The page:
Partial shutdown complicates financial aid process, research grants

The monthlong government shutdown has halted new research funding and slowed students’ ability to receive tax documents.
Over $165 million for MU’s research funding came from the federal government in 2017. | Graphic courtesy of

MU has experienced slight disruptions in research funding and financial aid since the start of the U.S. government partial shutdown.

The lack of funding for some governmental agencies has halted processes necessary for students to obtain tax documents and research funding, according to Liz McCune, associate director of the MU News Bureau.

“Research will continue, but new projects might be delayed,” McCune said. “We’ll work as closely as we can with federal agencies to ensure research is not interrupted.”

More than $165 million of 2017 funding for MU’s research came from the federal government, according to that year’s annual report from the Office of Research, Graduate Studies and Economic Development.

The shutdown, which started Dec. 22, 2018, has left the Internal Revenue Service without funding. McCune said this interrupts MU’s financial aid system because students often need to provide tax information from the IRS when applying for aid.

“[The Office of Financial Aid] is working with students who experience difficulties obtaining tax documentation from the IRS,” McCune said. “The U.S. Department of Education has provided additional guidance to make it easier for students to help mitigate the IRS shutdown.”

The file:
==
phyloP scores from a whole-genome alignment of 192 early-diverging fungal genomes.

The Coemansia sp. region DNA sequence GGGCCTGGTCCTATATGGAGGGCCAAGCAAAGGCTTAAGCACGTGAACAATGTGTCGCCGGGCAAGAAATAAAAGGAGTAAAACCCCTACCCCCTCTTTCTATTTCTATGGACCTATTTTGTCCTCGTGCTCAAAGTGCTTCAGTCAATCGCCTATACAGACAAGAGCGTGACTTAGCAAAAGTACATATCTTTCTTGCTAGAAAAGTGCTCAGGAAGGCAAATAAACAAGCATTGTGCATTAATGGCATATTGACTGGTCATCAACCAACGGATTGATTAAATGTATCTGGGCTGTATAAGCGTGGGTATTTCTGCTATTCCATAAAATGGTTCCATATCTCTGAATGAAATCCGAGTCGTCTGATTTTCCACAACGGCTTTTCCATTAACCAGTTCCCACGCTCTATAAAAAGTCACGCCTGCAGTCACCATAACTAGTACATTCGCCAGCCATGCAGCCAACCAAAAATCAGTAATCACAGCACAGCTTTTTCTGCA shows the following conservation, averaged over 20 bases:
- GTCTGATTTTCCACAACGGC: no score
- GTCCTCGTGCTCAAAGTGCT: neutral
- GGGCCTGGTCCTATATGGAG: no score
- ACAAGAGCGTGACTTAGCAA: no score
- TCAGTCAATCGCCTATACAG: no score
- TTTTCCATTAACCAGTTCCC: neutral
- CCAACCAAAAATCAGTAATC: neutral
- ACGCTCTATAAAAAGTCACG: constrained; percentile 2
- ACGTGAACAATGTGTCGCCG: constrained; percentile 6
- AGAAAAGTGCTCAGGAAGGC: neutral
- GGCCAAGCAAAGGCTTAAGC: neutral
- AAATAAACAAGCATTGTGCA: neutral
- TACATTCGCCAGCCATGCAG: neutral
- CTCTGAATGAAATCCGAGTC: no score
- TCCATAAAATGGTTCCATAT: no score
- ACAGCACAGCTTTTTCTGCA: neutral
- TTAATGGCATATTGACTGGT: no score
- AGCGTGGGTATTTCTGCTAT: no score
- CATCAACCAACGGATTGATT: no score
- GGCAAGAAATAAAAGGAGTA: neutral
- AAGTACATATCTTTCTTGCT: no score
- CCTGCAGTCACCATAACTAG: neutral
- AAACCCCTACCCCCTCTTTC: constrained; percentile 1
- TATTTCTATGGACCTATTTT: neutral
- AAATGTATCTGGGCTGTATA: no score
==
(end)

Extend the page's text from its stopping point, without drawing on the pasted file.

The Education Department uses students’ tax documentation to determine an Expected Family Contribution, which factors into need-based grants, according to the FAFSA website.

The deadline for MU students to apply for financial aid through FAFSA is Feb. 22. According to the university’s website, 80 percent of MU students receive financial aid.

While the shutdown has lasted more than a month, there may be an opportunity to reopen the government soon. The New York Times reported the U.S. Senate will vote Jan. 24 on two bills, one with $5.7 billion in funding for a border wall and one without, to reopen the government.

Once the government reopens, MU students will be able to receive tax documentation from the IRS and new research grants may be appropriated.

Edited by Anne Clinkenbeard |

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